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Breakthrough Research: Robots' and Prosthetic Hands' Sense of Touch Could Now Rival Humans

Breakthrough Research: Robots' and Prosthetic Hands' Sense of Touch Could Now Rival Humans

Revolutionary advancements in AI and robotics bring us a step closer to making the sense of touch in prosthetics and robots as fast as humans. A recent study conducted at Uppsala University and Karolinska Institutet hints at the possibility of a prosthetic hand and robot being able to perceive touch just like a human hand. The findings help shed light on the potential benefits of this technology in restoring lost functionalities in patients recovering from a stroke.

The study, published in the globally renowned journal Science, serves as a paradigm shift in the realm of AI. "Our system can identify the type of object it comes across in nearly the same timespan as a blindfolded person. It can distinguish if the object in question is, say, a tennis ball or an apple, just by feeling it,” says Zhibin Zhang, a docent at the Department of Electrical Engineering at Uppsala University.

The innovative project is a result of close cooperative efforts between Zhibin Zhang, his colleague Libo Chen, and fellow researchers at the Signals and Systems Division at Uppsala University. They contributed their extensive data processing and machine learning expertise to the cause. Furthermore, a group of scholars from the Department of Neurobiology, Care Sciences and Society, Division of Neurogeriatrics at Karolinska Institutet also played a vital role in the study.

The potent artificial tactile system developed for the project was inspired by neuroscience, replicating the human nervous system's response to touch. The technology harnesses electrical pulses to process dynamic tactile information, mimicking the way a human nervous system operates. "With this technology, a prosthetic hand would feel like part of the wearer's body," explains Zhang.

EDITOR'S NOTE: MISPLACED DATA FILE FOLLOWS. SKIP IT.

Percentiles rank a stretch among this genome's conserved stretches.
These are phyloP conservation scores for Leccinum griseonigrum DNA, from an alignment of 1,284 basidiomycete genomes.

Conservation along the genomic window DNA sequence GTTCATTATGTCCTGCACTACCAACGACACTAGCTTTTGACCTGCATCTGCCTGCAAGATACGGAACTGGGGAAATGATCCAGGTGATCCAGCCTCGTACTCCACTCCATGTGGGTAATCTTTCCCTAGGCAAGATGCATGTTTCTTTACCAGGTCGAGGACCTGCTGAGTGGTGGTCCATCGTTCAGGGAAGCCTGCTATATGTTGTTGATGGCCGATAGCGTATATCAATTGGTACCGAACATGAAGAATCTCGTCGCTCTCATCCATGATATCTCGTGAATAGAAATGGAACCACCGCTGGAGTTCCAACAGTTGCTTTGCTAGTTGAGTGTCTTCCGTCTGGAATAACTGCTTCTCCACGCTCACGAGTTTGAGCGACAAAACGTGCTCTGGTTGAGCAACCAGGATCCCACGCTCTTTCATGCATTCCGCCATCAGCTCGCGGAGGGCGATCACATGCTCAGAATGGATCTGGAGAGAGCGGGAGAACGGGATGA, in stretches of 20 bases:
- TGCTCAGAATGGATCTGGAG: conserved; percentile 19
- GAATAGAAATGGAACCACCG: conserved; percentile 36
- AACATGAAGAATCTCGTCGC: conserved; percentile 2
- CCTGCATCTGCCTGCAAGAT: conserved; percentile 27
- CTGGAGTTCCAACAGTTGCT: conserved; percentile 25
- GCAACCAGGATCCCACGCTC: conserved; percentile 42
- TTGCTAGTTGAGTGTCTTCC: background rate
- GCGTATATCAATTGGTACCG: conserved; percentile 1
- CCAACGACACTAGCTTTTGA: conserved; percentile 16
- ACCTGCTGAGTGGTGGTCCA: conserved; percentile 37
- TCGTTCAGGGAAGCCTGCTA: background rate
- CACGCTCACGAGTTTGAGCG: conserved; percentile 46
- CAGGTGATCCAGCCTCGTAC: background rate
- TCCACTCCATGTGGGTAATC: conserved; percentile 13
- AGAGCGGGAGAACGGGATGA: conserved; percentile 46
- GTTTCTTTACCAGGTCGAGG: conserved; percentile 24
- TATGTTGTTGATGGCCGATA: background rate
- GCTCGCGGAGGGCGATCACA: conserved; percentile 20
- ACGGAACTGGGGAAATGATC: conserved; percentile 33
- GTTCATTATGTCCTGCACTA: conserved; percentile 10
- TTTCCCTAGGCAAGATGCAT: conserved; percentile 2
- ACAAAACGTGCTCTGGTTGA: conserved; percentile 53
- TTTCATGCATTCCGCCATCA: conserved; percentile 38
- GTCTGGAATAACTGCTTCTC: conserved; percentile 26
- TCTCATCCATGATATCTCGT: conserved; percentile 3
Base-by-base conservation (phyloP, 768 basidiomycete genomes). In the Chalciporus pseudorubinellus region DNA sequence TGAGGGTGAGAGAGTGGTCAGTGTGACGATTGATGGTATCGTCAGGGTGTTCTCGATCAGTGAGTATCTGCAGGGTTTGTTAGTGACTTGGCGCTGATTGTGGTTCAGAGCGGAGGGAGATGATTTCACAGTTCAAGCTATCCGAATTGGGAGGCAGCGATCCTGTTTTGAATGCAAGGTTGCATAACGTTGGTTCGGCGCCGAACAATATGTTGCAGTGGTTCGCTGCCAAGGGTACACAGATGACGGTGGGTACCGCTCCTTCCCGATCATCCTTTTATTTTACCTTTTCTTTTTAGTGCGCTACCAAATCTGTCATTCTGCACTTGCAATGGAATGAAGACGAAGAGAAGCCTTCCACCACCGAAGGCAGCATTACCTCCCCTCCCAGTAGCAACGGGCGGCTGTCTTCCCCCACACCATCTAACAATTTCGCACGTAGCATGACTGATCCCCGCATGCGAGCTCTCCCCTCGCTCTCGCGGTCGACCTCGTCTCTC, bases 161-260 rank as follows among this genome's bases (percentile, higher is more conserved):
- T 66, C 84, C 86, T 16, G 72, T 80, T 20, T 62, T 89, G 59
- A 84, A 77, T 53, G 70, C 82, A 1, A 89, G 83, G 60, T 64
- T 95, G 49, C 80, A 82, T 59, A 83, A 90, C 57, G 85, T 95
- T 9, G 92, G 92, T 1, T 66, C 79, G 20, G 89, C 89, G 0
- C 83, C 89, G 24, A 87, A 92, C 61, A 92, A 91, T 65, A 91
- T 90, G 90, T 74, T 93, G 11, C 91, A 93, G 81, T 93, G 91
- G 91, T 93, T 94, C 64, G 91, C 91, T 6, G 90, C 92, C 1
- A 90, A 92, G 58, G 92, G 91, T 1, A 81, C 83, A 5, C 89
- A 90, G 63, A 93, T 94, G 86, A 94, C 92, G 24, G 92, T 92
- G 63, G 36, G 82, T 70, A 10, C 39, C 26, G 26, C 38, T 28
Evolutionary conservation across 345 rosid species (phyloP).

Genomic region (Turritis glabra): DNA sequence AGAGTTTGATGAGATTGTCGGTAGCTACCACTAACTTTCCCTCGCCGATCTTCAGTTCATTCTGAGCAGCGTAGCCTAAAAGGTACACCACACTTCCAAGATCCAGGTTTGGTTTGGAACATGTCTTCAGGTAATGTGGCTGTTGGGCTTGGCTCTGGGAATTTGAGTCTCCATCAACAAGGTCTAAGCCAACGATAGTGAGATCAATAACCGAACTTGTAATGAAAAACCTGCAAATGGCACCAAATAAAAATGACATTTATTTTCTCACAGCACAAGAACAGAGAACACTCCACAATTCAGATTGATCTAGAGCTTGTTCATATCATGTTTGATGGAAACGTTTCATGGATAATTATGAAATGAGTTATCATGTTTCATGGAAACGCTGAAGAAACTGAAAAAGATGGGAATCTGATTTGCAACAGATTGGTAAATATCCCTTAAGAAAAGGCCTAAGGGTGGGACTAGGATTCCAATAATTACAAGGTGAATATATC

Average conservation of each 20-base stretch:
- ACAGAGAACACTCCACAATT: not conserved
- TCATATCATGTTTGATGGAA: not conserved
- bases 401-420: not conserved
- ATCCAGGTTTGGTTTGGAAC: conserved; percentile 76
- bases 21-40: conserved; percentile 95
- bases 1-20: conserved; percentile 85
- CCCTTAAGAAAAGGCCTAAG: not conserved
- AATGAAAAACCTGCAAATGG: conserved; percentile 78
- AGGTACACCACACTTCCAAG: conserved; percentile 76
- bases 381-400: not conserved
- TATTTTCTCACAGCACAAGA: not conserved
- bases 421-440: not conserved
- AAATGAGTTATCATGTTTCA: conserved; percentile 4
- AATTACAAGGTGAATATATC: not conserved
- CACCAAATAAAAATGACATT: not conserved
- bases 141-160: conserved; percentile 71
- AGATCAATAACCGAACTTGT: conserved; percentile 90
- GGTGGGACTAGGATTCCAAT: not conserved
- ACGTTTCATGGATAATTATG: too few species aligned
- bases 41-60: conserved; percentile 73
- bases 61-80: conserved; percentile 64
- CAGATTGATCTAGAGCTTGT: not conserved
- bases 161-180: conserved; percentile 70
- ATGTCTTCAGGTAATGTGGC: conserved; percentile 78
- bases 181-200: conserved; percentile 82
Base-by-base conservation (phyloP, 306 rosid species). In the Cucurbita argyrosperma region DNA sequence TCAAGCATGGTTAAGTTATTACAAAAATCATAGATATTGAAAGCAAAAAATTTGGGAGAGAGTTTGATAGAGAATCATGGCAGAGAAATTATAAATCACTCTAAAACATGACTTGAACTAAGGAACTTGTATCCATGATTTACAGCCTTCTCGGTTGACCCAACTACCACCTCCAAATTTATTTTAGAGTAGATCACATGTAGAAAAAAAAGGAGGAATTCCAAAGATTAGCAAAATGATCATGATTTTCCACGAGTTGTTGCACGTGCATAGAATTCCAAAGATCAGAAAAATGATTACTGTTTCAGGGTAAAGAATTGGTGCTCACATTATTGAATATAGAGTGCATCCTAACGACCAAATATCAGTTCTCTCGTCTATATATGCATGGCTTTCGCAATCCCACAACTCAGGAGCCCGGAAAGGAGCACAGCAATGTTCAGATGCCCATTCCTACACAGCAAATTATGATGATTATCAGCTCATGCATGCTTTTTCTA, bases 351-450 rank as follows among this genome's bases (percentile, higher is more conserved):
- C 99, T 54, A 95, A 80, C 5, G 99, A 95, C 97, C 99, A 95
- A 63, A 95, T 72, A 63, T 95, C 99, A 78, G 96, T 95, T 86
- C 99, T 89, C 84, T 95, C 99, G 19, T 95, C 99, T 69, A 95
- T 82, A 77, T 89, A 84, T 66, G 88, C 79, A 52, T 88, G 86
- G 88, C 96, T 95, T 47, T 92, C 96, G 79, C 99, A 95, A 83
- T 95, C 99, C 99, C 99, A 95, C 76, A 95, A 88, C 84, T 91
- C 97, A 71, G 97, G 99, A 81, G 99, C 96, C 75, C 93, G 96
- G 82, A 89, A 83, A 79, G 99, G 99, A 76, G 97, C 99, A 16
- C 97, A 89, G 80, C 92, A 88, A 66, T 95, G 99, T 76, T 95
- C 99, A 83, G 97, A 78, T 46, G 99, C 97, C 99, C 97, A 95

The artificial system boasts of three core components: an electronic skin (e-skin) equipped with sensors that can gauge pressure through touch; a set of artificial neurons that traspad analogue touch signals into electrical pulses, and a processor for assessing these signals to identify objects. The system, theoretically, can learn to identify an unlimited number of objects. However, in their tests, researchers used 22 different objects for the purpose of grasping and 16 different surfaces to test the sense of touch.

The researchers are also working on developing the system even further. According to Assistant Professor Libo Chen, who headed the study, their aim is to incorporate elements of pain and heat sensitivity in the future. Furthermore, the system should also be able to differentiate between the materials it touches, like distinguishing between wood and metal.

This technology is believed to facilitate safer and more natural human-robot or prosthetic hands interactions. Navigating objects could be made as simple and dexterous as using a human hand.

"Our aim is to provide a complete artificial skin for a robot." Chen shares, "The skin contains millions of receptors. While current e-skin technology cannot deliver as many receptors as a human skin, our technology raises the bar, making it a real possibility.

Aside from improving human interaction with robots, these findings could also benefit the medical world, say the researchers. It could monitor movement disorders in patients suffering from Parkinson's disease and Alzheimer's disease, or could aid in restoring functionality in stroke patients.

Disclaimer: The above article was written with the assistance of AI. The original sources can be found on ScienceDaily.